TOKYO -- It was "a bit reckless," a Kyushu Electric Power official concedes, but it worked: The utility's Sendai nuclear plant won priority status for safety checks needed to resume operation.
The power station in Kagoshima Prefecture, southwestern Japan, has moved to the top of a long waiting list of idle reactors. If the two reactors of the Sendai plant pass the safety checks as early as May, they could restart this summer at the earliest.
As part of the Nuclear Regulation Authority's reactor safety assessments, plant operators need to show their assumptions for peak ground acceleration during earthquakes. When it applied for the checks, Kyushu Electric had submitted a figure of 540 Gal, with a Gal equal to 1cm per second squared. But it decided to hike the estimate to 620 Gal on the day of the hearing.
In fact, the regulator had urged nuclear plant operators to review their assumptions. Notorious for moving in lock step, the big regional utilities had delegated this task to an industry-funded research body.
While its peers waited for the institute to recommend an increase, Kyushu Electric went ahead on its own, impressing regulatory officials.
"Kyushu Electric has a different attitude from other power companies," said a senior official at the NRA secretariat.
Chastened by the Fukushima Daichi meltdowns, Japan adopted new reactor safety guidelines that demand more stringent precautions against earthquakes, reflecting scenarios arguably unthinkable before the March 2011 temblor and tsunami. Yet the first utilities to submit applications for safety checks under the new regime last July put forward the same assumptions about quake intensity as before the disaster.
This is the main reason the process has taken so long. Eager to restart reactors, plant operators are reluctant to change the baseline for their safety measures, which could necessitate time-consuming additional assessments and quake-proofing measures. Critics accuse them of releasing data piecemeal, each eyeing what the other is doing, in an attempt to do the bare minimum. The NRA grew frustrated with what it saw as a concerted effort to haggle over safety.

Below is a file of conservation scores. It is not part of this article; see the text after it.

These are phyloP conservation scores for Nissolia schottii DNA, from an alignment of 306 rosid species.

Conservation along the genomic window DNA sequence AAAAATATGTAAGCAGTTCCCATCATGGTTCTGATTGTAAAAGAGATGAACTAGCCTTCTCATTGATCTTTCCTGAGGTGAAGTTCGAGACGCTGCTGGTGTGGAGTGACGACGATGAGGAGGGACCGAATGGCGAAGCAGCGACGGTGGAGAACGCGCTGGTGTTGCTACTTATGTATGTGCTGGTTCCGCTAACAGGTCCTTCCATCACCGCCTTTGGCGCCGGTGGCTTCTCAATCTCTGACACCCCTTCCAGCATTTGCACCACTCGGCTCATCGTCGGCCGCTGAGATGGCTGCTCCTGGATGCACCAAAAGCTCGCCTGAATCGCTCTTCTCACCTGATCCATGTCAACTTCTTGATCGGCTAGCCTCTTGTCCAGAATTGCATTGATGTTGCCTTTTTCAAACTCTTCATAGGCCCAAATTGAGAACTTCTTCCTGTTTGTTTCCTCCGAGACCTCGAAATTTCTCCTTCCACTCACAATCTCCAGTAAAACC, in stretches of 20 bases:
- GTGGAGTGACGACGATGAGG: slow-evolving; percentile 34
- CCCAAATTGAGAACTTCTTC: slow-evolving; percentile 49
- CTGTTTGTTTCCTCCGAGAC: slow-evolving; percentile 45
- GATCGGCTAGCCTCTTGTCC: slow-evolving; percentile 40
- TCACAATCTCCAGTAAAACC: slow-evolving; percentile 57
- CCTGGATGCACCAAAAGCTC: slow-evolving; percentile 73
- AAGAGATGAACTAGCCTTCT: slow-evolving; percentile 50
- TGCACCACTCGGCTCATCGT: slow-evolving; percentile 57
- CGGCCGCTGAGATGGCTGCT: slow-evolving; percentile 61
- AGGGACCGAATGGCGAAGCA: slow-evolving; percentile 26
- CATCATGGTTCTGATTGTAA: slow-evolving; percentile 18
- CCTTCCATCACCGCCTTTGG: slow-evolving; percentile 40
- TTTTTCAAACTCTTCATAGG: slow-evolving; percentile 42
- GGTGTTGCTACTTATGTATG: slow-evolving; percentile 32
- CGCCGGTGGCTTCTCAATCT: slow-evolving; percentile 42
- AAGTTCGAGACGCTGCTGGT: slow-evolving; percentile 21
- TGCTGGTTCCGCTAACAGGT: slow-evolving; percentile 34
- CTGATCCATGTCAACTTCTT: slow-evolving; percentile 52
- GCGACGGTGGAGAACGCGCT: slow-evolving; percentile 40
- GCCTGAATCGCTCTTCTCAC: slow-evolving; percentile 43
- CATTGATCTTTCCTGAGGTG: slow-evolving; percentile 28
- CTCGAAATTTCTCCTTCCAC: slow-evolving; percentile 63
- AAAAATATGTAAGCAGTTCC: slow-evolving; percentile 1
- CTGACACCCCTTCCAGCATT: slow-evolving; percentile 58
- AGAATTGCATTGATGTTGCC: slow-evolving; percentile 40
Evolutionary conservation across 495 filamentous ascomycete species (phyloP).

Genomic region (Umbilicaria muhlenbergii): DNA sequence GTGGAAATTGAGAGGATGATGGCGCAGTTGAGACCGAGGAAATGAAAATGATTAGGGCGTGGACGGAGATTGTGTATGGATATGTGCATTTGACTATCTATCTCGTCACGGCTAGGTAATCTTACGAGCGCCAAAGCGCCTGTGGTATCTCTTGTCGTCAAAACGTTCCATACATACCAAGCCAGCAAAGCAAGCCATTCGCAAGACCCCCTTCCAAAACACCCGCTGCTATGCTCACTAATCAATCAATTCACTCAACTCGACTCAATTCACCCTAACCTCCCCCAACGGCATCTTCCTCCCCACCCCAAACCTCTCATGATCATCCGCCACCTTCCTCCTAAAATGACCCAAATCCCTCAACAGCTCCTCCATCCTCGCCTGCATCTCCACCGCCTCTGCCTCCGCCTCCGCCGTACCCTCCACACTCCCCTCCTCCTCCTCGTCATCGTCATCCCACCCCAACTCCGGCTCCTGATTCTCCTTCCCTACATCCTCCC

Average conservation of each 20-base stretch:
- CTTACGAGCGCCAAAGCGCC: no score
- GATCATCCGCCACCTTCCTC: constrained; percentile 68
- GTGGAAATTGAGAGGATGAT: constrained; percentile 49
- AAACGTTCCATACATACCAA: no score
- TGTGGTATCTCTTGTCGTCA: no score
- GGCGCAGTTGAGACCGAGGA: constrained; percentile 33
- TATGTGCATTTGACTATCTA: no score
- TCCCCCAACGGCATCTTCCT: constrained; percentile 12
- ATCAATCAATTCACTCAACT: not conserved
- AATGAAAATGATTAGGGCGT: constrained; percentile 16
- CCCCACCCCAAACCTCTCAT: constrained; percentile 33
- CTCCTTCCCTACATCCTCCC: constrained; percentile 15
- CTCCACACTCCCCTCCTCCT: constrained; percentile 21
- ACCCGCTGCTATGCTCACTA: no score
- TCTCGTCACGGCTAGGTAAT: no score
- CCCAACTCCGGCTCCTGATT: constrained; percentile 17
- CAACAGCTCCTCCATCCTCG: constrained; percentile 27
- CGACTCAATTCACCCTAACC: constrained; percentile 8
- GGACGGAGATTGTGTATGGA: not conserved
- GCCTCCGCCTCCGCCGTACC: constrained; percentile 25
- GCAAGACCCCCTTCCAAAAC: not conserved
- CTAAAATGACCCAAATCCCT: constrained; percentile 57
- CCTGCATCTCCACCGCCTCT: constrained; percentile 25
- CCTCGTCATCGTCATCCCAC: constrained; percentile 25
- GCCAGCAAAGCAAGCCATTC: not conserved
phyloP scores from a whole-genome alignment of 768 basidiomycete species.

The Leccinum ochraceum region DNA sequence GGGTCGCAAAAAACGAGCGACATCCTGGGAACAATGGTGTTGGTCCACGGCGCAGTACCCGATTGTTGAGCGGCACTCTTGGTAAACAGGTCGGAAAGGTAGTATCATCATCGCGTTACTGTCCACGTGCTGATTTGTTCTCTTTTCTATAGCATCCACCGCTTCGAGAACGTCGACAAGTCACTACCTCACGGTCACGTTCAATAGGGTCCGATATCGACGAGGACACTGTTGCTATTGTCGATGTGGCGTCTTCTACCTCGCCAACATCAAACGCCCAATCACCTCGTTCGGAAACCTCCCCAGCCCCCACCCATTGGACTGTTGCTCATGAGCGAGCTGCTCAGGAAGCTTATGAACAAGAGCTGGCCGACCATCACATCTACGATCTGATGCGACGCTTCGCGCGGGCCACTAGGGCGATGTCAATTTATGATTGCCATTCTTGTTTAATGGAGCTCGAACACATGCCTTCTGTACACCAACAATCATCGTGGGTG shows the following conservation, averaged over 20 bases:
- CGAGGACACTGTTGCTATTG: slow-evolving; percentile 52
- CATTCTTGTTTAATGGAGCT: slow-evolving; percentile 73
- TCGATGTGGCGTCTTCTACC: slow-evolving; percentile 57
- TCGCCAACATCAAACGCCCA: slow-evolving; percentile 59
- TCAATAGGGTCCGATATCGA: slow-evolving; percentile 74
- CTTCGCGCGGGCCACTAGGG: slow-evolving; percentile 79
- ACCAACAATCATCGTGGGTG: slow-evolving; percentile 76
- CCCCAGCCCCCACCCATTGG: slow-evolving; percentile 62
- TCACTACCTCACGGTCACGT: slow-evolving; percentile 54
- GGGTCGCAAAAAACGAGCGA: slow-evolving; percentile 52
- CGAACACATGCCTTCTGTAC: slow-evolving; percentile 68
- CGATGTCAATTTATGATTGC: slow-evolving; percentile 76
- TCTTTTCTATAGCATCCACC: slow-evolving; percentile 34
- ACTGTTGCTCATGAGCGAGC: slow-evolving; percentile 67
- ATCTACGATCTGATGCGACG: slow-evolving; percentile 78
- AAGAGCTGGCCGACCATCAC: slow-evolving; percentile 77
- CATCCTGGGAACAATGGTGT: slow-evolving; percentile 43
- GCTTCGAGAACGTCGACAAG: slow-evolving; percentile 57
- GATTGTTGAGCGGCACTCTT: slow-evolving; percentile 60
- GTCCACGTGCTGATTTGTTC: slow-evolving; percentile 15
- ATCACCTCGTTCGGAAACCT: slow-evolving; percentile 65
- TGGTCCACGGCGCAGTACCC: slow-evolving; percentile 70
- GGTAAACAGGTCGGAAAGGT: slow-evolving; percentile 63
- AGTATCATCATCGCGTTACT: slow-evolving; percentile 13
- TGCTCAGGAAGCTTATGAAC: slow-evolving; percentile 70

Kyushu Electric had its own reason for straying from the pack. When Hokkaido Electric Power announced in February that it wanted to raise electric rates again, some in the industry speculated that Kyushu Electric would be the next to bite the bullet. With a slim capital ratio, Hokkaido Electric was regarded as the utility in the worst financial shape, followed by Kyushu Electric.
President Michiaki Uriu had hinted that another price increase could be an option for Kyushu Electric if the Sendai restart were delayed. But utilities have no guarantee that the government will simply sign off on their rate hike requests. In the end, the bleak prospect of a prolonged shutdown drove Kyushu Electric to break ranks.
Where it succeeded in winning over the nuclear regulator, Kansai Electric Power, the utility for the greater Osaka area, arguably did the opposite. Faced with multiple setbacks in its bid to restart its Oi and Takahama nuclear plants, including the possibility that active faults under the facilities could move in tandem, the utility stonewalled. Kansai Electric representatives got a dressing down from NRA commissioners at a hearing on March 5.
"They have a real attitude problem at that company," scoffed an official at the NRA secretariat.
Plant operators' assumptions of earthquake intensity were proven wrong not only by the March 2011 quake but others before it, notably the 2007 Niigata temblor, which rattled Fukushima Daiichi operator Tepco's sprawling Kashiwazaki-Kariwa nuclear power station. Hence, the nuclear regulator's emphasis on going above and beyond worst-case scenarios.
The industry's emphasis on conformity and its chumminess with overseers were blamed as factors in the Fukushima disaster. Having inherited the stigma of failing to prevent it, the NRA is hoping the shock of the Sendai plant winning fast-track status will spur competition on safety.